A dump journal is not an indiscriminate garbage heap

Sep 02 2014 Published by under Peer Review

I use the phrase "credible application" a lot when I talk about grant submission.

It holds true for manuscript submission as well.

I suspect some people may think that what they perceive as a "dump journal" of last resort will not require the most polished of manuscripts. This isn't true in my experience. Dump journal papers may be limited in scope but it is a mistake to think the journal will take nonsensical crap which has been prepared without much care.

If nothing else, in your snobbery, consider that the reviewers are going to be more likely to think that Acta Bunnica Hoppica Scandinavica Part C is a respectable journal and less likely to think it is a dumping ground. So if you send up something that has been only cursorily prepared, this is going to be an insult to them personally.

This can be the difference between "Major Revisions, resend for review" and "Minor Revisions". This can be the difference between "Reject" and something less final.

13 responses so far

  • Ola says:

    A couple of the lower rank journals I'm involved with (IF~5) have recently implemented variations on a theme of "painless publishing" or "your paper your way". The idea is to be less picky about formatting at the initial submission stages (figure size, fonts, margins, word limits etc.) and then knock the paper into shape once it is accepted. The journals like it because it means less/no work for them at the initial manuscript screening level. The down-side is we see a lot of papers clearly formatted for other journals and thus probably rejected from them. Believe me, as reviewers/editors we can often tell why it got rejected and we can definitely tell whether you dealt with the problem before sending it back out again.

  • AcademicLurker says:

    I've heard of one journal where the authors submitted their initial manuscript and then heard nothing until the received galley proofs...

  • drugmonkey says:

    Ola- yeah, but the main reason to fix stuff from the prior review is *you might get the same reviewers*! Also, even if you don't get the same reviewers...the next ones will find the same flaws.

  • K99er says:

    If the flaws are "lack of sufficient mechanistic insight" or "lack of in vivo relevance," i.e., the default critiques of the fancy journals, then isn't it ok to resubmit to a lower tier journal without making any changes?

  • thorazine says:

    K99er - yes! Though you may want to rewrite bits that seem to have been misunderstood.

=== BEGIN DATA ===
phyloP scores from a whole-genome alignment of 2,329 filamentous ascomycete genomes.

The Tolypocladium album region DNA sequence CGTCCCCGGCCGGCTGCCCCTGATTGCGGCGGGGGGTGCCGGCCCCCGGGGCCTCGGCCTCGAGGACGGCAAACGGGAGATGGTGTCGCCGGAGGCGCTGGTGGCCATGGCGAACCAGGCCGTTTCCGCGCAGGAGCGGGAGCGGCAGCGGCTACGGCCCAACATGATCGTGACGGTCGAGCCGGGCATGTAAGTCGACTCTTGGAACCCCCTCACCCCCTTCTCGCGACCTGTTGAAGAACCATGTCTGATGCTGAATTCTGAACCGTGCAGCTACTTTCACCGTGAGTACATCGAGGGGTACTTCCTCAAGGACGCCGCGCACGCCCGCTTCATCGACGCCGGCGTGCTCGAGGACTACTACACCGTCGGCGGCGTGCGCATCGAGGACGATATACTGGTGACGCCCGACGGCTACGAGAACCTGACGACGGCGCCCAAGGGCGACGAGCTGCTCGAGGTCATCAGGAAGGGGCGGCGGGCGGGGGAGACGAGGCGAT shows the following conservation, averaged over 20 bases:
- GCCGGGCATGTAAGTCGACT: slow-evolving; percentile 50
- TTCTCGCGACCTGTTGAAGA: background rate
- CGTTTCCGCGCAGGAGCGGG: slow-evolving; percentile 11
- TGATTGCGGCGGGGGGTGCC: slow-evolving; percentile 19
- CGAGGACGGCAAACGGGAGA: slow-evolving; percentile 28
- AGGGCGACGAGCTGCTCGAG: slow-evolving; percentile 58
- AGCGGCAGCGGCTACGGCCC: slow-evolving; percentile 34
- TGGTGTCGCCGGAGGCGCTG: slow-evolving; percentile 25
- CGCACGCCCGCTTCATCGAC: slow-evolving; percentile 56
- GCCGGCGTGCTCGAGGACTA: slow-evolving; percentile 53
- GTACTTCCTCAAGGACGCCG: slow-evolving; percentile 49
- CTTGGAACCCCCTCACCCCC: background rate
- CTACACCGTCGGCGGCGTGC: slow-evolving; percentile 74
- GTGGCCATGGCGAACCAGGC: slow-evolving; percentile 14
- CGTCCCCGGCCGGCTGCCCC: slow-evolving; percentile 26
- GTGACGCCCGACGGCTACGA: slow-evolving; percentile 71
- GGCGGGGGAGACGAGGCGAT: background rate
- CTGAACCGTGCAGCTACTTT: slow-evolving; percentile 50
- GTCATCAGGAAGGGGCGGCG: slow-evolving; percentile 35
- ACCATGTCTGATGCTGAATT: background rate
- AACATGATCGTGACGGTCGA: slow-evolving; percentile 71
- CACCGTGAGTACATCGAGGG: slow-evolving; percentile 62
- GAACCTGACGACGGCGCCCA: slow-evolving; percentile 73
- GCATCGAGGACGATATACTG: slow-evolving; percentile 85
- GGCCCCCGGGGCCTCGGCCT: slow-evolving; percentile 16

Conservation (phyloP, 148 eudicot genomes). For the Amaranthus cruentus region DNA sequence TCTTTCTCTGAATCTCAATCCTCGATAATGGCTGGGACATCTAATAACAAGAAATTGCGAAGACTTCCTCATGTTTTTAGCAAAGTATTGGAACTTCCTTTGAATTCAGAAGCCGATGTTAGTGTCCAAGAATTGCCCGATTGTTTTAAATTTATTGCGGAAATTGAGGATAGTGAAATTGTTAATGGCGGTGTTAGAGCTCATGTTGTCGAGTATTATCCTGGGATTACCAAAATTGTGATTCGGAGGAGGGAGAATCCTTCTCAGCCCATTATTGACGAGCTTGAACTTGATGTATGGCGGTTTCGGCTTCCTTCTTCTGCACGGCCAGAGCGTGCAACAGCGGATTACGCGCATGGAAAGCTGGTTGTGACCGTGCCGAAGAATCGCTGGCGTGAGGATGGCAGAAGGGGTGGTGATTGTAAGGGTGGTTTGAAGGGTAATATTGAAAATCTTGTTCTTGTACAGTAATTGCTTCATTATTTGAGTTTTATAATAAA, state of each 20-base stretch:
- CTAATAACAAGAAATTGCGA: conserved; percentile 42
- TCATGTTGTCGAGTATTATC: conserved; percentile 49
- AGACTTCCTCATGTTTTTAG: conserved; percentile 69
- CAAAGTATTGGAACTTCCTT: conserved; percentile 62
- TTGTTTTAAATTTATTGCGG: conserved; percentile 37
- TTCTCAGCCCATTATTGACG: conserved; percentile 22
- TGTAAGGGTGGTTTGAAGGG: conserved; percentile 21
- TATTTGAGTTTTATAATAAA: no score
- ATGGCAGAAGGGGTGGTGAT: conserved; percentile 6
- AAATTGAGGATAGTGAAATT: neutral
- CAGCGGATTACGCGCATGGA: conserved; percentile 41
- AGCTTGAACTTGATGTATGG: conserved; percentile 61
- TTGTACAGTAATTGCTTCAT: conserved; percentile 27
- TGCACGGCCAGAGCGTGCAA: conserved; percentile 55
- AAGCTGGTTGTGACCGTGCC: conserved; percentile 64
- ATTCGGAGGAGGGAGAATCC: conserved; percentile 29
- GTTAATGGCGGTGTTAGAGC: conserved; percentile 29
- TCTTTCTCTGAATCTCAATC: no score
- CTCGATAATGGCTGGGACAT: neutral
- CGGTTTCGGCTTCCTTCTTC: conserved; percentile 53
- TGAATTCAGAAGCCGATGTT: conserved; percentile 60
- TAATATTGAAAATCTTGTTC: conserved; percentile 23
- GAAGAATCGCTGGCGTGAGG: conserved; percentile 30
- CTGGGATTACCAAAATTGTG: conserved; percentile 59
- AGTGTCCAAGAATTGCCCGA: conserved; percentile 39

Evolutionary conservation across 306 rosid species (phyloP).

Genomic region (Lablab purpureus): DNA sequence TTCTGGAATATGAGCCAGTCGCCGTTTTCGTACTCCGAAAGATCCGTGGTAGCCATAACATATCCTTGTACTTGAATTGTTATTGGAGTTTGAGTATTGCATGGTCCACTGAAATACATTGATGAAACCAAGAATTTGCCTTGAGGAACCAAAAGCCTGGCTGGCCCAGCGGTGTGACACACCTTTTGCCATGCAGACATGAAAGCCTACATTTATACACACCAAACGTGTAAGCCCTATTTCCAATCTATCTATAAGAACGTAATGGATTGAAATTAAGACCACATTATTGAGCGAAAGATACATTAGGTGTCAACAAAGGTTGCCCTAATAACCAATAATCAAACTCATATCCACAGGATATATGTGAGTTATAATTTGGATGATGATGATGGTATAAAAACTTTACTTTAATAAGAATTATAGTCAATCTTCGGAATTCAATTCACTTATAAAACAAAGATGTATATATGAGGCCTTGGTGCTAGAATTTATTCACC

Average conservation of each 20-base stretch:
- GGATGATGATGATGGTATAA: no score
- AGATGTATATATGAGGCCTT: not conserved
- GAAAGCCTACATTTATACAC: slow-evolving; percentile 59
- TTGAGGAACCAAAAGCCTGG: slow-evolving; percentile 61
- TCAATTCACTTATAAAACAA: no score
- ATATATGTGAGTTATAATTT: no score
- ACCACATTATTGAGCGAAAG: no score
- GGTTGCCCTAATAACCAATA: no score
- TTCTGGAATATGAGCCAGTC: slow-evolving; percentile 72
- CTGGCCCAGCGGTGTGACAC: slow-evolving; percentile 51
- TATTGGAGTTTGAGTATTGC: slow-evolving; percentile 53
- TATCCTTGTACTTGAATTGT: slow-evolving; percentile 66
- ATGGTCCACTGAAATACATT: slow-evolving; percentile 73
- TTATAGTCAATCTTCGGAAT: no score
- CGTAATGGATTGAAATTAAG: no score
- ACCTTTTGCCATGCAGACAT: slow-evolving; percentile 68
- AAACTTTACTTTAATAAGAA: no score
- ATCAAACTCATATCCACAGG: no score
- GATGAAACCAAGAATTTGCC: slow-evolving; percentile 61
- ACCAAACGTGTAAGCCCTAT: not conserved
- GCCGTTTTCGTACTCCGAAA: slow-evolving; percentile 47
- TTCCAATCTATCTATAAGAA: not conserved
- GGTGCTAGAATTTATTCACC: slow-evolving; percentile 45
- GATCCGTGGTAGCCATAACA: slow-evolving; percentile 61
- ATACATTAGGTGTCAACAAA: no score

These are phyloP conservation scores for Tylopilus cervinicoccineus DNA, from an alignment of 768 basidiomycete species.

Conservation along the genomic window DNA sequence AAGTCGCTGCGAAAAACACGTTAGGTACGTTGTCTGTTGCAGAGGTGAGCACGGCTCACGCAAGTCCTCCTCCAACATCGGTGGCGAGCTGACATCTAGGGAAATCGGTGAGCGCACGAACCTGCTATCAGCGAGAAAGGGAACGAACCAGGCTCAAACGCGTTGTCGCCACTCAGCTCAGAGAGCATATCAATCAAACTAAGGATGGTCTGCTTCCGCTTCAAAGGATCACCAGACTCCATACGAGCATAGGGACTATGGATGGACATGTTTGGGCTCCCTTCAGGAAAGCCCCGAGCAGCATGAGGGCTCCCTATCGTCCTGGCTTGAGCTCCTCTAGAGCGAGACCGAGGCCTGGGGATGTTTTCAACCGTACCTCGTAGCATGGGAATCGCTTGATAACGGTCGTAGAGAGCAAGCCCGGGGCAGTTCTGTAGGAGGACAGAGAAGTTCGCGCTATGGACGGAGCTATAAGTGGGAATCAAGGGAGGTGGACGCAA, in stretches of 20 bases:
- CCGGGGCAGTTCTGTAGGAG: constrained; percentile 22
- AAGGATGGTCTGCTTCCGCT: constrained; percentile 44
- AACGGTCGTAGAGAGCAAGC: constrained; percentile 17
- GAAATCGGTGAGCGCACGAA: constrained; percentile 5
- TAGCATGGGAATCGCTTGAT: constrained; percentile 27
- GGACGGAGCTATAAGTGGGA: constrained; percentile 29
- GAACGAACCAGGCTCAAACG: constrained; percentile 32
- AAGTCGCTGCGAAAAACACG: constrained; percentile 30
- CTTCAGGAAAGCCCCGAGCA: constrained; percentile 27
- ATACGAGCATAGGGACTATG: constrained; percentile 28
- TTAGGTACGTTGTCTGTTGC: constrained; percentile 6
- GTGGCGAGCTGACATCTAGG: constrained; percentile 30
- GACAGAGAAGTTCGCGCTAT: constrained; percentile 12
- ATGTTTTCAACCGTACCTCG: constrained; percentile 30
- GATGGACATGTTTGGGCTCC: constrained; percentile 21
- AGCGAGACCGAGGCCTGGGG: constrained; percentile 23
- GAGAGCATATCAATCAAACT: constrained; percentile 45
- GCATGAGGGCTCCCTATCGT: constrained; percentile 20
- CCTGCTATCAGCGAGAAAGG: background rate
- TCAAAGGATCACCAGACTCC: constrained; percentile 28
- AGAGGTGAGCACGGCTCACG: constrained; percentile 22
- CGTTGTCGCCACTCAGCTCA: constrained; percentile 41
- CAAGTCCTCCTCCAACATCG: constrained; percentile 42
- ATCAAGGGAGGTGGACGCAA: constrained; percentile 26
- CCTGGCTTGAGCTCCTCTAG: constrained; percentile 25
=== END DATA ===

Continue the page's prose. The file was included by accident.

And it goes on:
I have to admit that my most successful publishing experiences have involved submitting sub-glam, addressing reviewers' concerns, then submitting the resulting paper to the glam journal. Worked great.

  • toto says:

    "I have to admit that my most successful publishing experiences have involved submitting sub-glam, addressing reviewers' concerns, then submitting the resulting paper to the glam journal. Worked great."

    Coincidence. I'm making a major revision of a (computational) paper, with new experiments and all. I'm vaguely toying with the idea of maybe indulging in this kind of chicanery right now...

    What I'm mostly afraid is what DM mentioned above - what if I hit the same reviewers? Awkward...

  • drugmonkey says:

    Reviewers shouldn't mind if the manuscript comes back to them significantly changed. Everyone appreciates effort, right?

  • drugmonkey says:

    k99er- sure, but be careful you aren't submitting a Glam style writeup to a journal where the reviewers are expecting a more sober and scholarly tone.

  • Dave says:

    to a journal where the reviewers are expecting a more sober and scholarly tone

    hahahaha! Nice pop at the glam mags there DM.

  • thorazine says:

    toto - there's no chicanery about this. A first submission to a journal is not a binding agreement - after all, _they_ can still reject _you_, even after you've responded to the reviews.

    I assume you wouldn't be thinking about this if the things you did in response to the reviews hadn't dramatically changed the way you thought about your data. If that's true, why not go for it?

  • anonymous postdoc says:

    Thorazine is blowing my mind right now. I'm going to try this on the next paper that might have a glam shot.

  • Josh says:

    Thorazine/Toto: One clarification - in general you have to affirm to a journal that the paper you are submitting to them is not under review at any other journal. So you would have to explicitly tell Journal 1 that you were withdrawing the submission before you submitted the revised version to Journal 2 (and therefore you'd lose your chance with Journal 1). At least that's my understanding of Chemistry journals and S/N.

  • thorazine says:

    Josh - You're correct. My assumption here that the revisions required were significant enough to require more than minor revision - that the paper be essentially rejected from the first journal, rather than essentially accepted.

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